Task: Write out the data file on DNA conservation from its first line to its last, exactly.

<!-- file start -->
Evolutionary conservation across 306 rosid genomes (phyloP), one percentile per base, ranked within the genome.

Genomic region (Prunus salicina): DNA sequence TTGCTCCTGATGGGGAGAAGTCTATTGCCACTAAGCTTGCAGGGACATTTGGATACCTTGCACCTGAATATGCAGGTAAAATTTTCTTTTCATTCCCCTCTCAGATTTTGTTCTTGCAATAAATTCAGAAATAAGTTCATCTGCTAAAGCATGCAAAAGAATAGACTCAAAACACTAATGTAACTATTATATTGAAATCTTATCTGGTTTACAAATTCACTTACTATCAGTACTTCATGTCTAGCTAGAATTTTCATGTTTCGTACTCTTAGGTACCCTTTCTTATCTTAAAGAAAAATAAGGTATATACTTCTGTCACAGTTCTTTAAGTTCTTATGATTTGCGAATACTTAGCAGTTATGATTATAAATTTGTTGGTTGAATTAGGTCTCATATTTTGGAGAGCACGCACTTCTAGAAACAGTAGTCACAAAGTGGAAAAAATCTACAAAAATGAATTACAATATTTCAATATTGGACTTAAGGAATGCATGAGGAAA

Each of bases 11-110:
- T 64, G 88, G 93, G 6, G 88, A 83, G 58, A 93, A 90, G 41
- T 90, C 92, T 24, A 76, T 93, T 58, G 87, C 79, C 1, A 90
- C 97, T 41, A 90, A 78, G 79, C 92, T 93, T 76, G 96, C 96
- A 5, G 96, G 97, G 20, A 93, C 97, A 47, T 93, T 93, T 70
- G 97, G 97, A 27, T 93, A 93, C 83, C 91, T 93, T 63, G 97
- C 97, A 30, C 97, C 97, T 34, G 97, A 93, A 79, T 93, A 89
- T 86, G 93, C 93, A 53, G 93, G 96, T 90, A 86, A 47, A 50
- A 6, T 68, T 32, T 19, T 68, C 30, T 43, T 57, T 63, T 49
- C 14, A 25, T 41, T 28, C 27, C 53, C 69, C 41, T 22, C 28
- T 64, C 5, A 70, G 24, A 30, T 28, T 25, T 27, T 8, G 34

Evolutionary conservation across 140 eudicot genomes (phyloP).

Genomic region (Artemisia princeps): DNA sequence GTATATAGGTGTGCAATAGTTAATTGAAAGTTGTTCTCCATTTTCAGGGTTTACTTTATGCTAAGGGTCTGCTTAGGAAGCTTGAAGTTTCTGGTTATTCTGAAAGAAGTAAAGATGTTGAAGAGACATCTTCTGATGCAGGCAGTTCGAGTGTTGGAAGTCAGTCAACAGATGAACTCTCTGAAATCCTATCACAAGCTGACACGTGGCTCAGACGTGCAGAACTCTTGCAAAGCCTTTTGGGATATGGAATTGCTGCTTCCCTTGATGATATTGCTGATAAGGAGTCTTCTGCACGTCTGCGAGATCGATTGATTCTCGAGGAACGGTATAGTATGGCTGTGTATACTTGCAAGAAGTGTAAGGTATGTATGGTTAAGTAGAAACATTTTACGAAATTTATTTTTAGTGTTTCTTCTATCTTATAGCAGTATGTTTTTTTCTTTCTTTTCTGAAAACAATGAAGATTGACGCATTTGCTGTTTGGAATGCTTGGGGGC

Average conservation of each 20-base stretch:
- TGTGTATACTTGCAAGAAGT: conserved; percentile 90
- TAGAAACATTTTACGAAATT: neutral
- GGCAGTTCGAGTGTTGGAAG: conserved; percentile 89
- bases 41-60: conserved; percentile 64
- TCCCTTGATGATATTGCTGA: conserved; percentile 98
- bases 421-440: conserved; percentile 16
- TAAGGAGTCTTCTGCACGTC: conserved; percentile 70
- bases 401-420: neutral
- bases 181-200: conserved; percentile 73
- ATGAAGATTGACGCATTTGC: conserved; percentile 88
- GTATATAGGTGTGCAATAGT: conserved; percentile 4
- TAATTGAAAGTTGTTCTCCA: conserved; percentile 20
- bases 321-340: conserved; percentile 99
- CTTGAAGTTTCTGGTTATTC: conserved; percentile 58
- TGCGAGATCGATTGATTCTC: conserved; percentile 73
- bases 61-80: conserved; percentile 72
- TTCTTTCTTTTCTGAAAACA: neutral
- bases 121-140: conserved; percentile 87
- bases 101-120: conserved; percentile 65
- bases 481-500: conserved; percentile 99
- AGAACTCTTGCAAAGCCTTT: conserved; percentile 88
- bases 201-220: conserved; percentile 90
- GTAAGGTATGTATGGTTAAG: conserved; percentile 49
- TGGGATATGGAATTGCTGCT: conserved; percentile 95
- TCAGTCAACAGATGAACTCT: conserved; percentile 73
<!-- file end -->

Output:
Evolutionary conservation across 306 rosid genomes (phyloP), one percentile per base, ranked within the genome.

Genomic region (Prunus salicina): DNA sequence TTGCTCCTGATGGGGAGAAGTCTATTGCCACTAAGCTTGCAGGGACATTTGGATACCTTGCACCTGAATATGCAGGTAAAATTTTCTTTTCATTCCCCTCTCAGATTTTGTTCTTGCAATAAATTCAGAAATAAGTTCATCTGCTAAAGCATGCAAAAGAATAGACTCAAAACACTAATGTAACTATTATATTGAAATCTTATCTGGTTTACAAATTCACTTACTATCAGTACTTCATGTCTAGCTAGAATTTTCATGTTTCGTACTCTTAGGTACCCTTTCTTATCTTAAAGAAAAATAAGGTATATACTTCTGTCACAGTTCTTTAAGTTCTTATGATTTGCGAATACTTAGCAGTTATGATTATAAATTTGTTGGTTGAATTAGGTCTCATATTTTGGAGAGCACGCACTTCTAGAAACAGTAGTCACAAAGTGGAAAAAATCTACAAAAATGAATTACAATATTTCAATATTGGACTTAAGGAATGCATGAGGAAA

Each of bases 11-110:
- T 64, G 88, G 93, G 6, G 88, A 83, G 58, A 93, A 90, G 41
- T 90, C 92, T 24, A 76, T 93, T 58, G 87, C 79, C 1, A 90
- C 97, T 41, A 90, A 78, G 79, C 92, T 93, T 76, G 96, C 96
- A 5, G 96, G 97, G 20, A 93, C 97, A 47, T 93, T 93, T 70
- G 97, G 97, A 27, T 93, A 93, C 83, C 91, T 93, T 63, G 97
- C 97, A 30, C 97, C 97, T 34, G 97, A 93, A 79, T 93, A 89
- T 86, G 93, C 93, A 53, G 93, G 96, T 90, A 86, A 47, A 50
- A 6, T 68, T 32, T 19, T 68, C 30, T 43, T 57, T 63, T 49
- C 14, A 25, T 41, T 28, C 27, C 53, C 69, C 41, T 22, C 28
- T 64, C 5, A 70, G 24, A 30, T 28, T 25, T 27, T 8, G 34

Evolutionary conservation across 140 eudicot genomes (phyloP).

Genomic region (Artemisia princeps): DNA sequence GTATATAGGTGTGCAATAGTTAATTGAAAGTTGTTCTCCATTTTCAGGGTTTACTTTATGCTAAGGGTCTGCTTAGGAAGCTTGAAGTTTCTGGTTATTCTGAAAGAAGTAAAGATGTTGAAGAGACATCTTCTGATGCAGGCAGTTCGAGTGTTGGAAGTCAGTCAACAGATGAACTCTCTGAAATCCTATCACAAGCTGACACGTGGCTCAGACGTGCAGAACTCTTGCAAAGCCTTTTGGGATATGGAATTGCTGCTTCCCTTGATGATATTGCTGATAAGGAGTCTTCTGCACGTCTGCGAGATCGATTGATTCTCGAGGAACGGTATAGTATGGCTGTGTATACTTGCAAGAAGTGTAAGGTATGTATGGTTAAGTAGAAACATTTTACGAAATTTATTTTTAGTGTTTCTTCTATCTTATAGCAGTATGTTTTTTTCTTTCTTTTCTGAAAACAATGAAGATTGACGCATTTGCTGTTTGGAATGCTTGGGGGC

Average conservation of each 20-base stretch:
- TGTGTATACTTGCAAGAAGT: conserved; percentile 90
- TAGAAACATTTTACGAAATT: neutral
- GGCAGTTCGAGTGTTGGAAG: conserved; percentile 89
- bases 41-60: conserved; percentile 64
- TCCCTTGATGATATTGCTGA: conserved; percentile 98
- bases 421-440: conserved; percentile 16
- TAAGGAGTCTTCTGCACGTC: conserved; percentile 70
- bases 401-420: neutral
- bases 181-200: conserved; percentile 73
- ATGAAGATTGACGCATTTGC: conserved; percentile 88
- GTATATAGGTGTGCAATAGT: conserved; percentile 4
- TAATTGAAAGTTGTTCTCCA: conserved; percentile 20
- bases 321-340: conserved; percentile 99
- CTTGAAGTTTCTGGTTATTC: conserved; percentile 58
- TGCGAGATCGATTGATTCTC: conserved; percentile 73
- bases 61-80: conserved; percentile 72
- TTCTTTCTTTTCTGAAAACA: neutral
- bases 121-140: conserved; percentile 87
- bases 101-120: conserved; percentile 65
- bases 481-500: conserved; percentile 99
- AGAACTCTTGCAAAGCCTTT: conserved; percentile 88
- bases 201-220: conserved; percentile 90
- GTAAGGTATGTATGGTTAAG: conserved; percentile 49
- TGGGATATGGAATTGCTGCT: conserved; percentile 95
- TCAGTCAACAGATGAACTCT: conserved; percentile 73